Certified K12 leader

Yes, certification can be costly, but so are consequences of not having the training to do the job right
By: | July 3, 2018

How do you go from a career in telecoms and airport security to chief innovation officer for one of the largest school districts in Washington state? According to Derrick Brown, the man who’s done it: Be a lifelong learner.

“For anyone in technology, or anyone really, who thrives and doesn’t like to be complacent, you have to look for opportunities to learn” Brown says.

Since joining Evergreen Public Schools four years ago, Brown has overseen implementation of a districtwide 1-to-1 program. He says continuing to seek training is crucial. Brown recently attained a cybersecurity certification from Harvard University. “Sometimes when you’re training, you’re not sure what the end result is going to be” Brown says.

“You just know you’re improving your understanding of what you’re doing and gaining the experiences that will make you a more well-rounded person.” Brown is a featured presenter for the Future of Education Technology Conference, January 27-30, 2019, in Orlando, Fla.

Why did you decide to get certified in cybersecurity and how are you using what you learned?

We’ve all read in the news about data breaches at major companies. Not many of these are happening today in K12, but they’re coming.

The certification I pursued was a challenging eight-week online course from Harvard called Cybersecurity: Managing Risk in the Information Age. It is designed for CIOs and CEOs who are making organizational governance changes, which is what we’re doing here in our district.

We have a digital instructional ecosystem with more than 350 digital resources. This training and certification cemented in my mind that it’s not a question of if a cybersecurity incident will happen here, but when.

Now, we’re looking at visibility, time to response, notification, and an incident response plan for when it does happen.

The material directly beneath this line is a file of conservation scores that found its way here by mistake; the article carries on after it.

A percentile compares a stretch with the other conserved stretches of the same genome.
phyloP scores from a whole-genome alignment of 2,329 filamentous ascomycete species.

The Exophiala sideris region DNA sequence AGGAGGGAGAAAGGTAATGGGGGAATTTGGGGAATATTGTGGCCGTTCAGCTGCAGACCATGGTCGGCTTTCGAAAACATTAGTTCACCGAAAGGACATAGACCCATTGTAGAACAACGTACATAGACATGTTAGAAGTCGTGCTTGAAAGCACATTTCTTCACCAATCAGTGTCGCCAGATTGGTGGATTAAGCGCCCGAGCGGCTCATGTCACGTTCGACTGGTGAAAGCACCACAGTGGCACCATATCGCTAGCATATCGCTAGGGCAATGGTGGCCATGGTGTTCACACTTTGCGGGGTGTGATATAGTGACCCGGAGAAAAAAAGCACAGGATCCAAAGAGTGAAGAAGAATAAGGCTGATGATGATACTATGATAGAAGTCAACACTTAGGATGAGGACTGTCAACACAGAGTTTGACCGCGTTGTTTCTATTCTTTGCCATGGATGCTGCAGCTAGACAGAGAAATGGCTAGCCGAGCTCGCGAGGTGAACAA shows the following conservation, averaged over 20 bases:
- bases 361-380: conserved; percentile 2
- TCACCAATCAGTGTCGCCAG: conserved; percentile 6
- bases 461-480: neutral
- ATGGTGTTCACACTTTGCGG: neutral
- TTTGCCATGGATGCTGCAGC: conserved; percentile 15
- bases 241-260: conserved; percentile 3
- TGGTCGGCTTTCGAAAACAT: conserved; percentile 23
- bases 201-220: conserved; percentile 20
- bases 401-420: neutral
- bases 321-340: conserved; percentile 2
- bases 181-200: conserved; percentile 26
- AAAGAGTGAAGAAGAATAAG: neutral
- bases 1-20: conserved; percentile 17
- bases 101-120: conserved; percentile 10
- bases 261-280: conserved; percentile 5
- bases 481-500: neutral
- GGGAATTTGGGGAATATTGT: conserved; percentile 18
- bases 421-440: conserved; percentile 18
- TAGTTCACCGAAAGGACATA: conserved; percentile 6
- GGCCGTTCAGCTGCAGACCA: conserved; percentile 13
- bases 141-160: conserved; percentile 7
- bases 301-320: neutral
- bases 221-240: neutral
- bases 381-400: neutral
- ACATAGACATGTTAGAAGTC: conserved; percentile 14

What’s next for you and your team?

Next I’m working on my Certification Information Systems Security Professional. With my superintendent, we’re working on a training boot camp for myself, our director of infrastructure and operations, and some folks from his team to prepare for the CISSP.

I’m not so concerned that everyone passes the test and gets the certification, but that everyone gets the training. In my mind, for an innovative district going down the digital instruction path, this training is a must in order to protect our infrastructure and our student data.

The CISSP certification is several hundred dollars—how do you justify the cost?

It is an investment. Some people get nervous when they invest in staff because they feel that staff may leave. But you’re better off investing in them so that they can do their jobs successfully than having them do it without that knowledge.

Does certification lend credibility to the work you’re doing in your district?

Exactly, that’s the goal. Since we are going to be the authority, we have to have the credentials for this work.

We recently completed an exercise through CoSN using its cybersecurity rubric and score card. I think it helped open the eyes of my team to some areas of improvement. We’re gaining ground, but we still need that professional training and someone certified to lead us down this path.

Right now, one of the biggest threats are insider threats with ransomware and phishing scams. We are doing all we can to educate from the C-level down to everyone who touches a computer to have that awareness, and to create that human firewall before we spend a lot of money on tools and other sophisticated technologies.

This is not just an IT or technology thing, it’s an organizational philosophy and framework that we all have to adopt. I have to be able to train and walk my leadership through this, so we own this project together.

Jennifer Herseim is an editor for LRP Publications and program chair for Inclusion and Special Education at the Future of Education Technology Conference.

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